A single-pill regimen containing tenofovir alafenamide (TAF), a prodrug of tenofovir, may be tolerable for people living with HIV who are on chronic hemodialysis, a small multi-center study published in The Lancet found.
Researchers switched 55 HIV-positive, virally suppressed people who had end-stage renal disease from their current antiretroviral regimen to a once-daily regimen of elvitegravir, cobicistat, emtricitabine, and TAF (E/C/F/TAF, Genvoya). All participants had been on chronic hemodialysis for no less than six months prior to joining the study.
Given the generally ill health of study participants, the significantly higher rate of severe adverse events (33% of the 55 participants experienced a grade 3 or higher event by week 48) compared to otherwise healthy people was not unexpected, study authors noted. However, none of those events at or above grade 3 were deemed to be treatment-related. Most such events were instead related to participants’ comorbid conditions, and most treatment-related AEs were less severe (grades 1 and 2).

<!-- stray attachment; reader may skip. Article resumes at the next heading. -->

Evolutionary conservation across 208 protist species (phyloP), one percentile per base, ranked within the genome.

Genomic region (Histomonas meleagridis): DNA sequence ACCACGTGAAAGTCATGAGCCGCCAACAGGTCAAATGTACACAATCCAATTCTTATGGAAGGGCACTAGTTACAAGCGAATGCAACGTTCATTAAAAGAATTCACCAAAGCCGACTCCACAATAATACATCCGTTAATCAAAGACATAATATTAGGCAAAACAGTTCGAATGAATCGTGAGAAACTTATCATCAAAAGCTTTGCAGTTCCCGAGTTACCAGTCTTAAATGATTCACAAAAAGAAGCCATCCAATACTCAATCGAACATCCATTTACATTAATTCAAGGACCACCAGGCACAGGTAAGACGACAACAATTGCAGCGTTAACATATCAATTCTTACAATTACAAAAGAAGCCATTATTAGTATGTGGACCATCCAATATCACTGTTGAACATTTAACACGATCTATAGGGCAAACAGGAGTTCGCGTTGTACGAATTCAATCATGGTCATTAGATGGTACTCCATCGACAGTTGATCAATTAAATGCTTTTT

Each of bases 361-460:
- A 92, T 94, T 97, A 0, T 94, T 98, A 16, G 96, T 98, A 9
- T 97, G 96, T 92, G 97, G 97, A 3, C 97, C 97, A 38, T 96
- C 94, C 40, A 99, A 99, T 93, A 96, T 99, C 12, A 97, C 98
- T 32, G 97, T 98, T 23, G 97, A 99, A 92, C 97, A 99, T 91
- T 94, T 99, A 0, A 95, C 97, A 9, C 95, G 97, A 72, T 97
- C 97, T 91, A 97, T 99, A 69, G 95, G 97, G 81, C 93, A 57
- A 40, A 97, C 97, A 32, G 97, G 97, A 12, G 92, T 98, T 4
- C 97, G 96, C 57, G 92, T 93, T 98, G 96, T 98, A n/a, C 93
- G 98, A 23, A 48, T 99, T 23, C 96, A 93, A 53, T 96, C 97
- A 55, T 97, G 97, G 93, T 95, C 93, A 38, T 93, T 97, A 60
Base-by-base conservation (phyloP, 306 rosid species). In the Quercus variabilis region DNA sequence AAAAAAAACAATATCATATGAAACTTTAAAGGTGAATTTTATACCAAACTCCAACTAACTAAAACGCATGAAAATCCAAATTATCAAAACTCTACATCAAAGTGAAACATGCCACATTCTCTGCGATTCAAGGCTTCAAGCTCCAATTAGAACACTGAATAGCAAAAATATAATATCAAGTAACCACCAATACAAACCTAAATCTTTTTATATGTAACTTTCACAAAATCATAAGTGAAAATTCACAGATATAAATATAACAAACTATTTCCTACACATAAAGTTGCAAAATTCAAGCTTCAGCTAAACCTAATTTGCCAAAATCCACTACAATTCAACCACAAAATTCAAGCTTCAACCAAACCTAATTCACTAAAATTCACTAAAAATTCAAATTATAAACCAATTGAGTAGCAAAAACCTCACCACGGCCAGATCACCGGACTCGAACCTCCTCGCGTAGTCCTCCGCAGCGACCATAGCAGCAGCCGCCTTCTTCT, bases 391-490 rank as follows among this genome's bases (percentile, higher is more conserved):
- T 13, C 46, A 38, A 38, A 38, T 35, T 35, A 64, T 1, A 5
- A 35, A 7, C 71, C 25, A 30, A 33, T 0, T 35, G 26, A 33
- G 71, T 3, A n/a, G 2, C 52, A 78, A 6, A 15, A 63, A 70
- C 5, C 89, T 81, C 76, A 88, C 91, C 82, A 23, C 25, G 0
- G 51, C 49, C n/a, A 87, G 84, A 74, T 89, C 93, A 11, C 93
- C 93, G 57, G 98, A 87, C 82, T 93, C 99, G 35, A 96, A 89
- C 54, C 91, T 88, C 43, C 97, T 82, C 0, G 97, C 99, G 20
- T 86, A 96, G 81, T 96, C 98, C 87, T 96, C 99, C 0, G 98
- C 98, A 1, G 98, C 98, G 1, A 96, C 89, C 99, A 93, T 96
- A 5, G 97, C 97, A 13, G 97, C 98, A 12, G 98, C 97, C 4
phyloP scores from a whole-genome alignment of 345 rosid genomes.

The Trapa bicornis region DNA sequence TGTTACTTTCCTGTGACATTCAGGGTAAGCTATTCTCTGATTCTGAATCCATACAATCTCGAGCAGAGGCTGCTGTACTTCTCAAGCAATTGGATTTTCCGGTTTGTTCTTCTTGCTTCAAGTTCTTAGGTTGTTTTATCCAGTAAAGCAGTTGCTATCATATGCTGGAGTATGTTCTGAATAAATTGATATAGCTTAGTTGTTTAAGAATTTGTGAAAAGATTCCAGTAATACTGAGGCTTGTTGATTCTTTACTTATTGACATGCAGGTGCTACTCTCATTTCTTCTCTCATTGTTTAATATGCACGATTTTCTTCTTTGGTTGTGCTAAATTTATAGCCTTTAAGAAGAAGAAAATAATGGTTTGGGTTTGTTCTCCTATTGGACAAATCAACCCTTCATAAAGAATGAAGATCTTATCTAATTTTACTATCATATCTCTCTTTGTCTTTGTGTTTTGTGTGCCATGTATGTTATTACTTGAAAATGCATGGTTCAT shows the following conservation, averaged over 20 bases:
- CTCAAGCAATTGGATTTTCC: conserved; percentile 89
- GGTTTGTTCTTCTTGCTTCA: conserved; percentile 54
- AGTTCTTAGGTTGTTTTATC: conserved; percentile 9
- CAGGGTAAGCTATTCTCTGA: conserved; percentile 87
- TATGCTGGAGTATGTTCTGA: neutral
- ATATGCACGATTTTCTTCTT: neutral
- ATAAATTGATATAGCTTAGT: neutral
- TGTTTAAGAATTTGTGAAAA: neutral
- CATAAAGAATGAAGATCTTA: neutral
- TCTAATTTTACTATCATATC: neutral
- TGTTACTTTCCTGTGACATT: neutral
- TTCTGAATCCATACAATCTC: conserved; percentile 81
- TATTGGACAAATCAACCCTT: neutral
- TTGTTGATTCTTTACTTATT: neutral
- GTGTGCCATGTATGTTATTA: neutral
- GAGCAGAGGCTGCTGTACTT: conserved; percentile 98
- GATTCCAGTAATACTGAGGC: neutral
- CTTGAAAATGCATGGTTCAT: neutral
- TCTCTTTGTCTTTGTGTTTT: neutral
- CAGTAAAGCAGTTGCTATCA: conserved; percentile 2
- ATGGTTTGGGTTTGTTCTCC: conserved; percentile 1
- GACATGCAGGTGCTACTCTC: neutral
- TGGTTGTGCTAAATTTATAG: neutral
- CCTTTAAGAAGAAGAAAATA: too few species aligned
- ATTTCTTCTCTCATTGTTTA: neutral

Study authors concluded that E/C/F/TAF can be used in people with end-stage renal disease. Barcelona, Spain, researchers Juan Ambrosioni, M.D., Ph.D., and José M. Miró, M.D., Ph.D., cautioned in a commentary article that the study did not assess bone health or mitochondrial toxicity, nor were potential drug-drug interactions explored. However, a single tablet regimen for people on dialysis who are waiting for a kidney transplant is a welcome alternative, they concluded.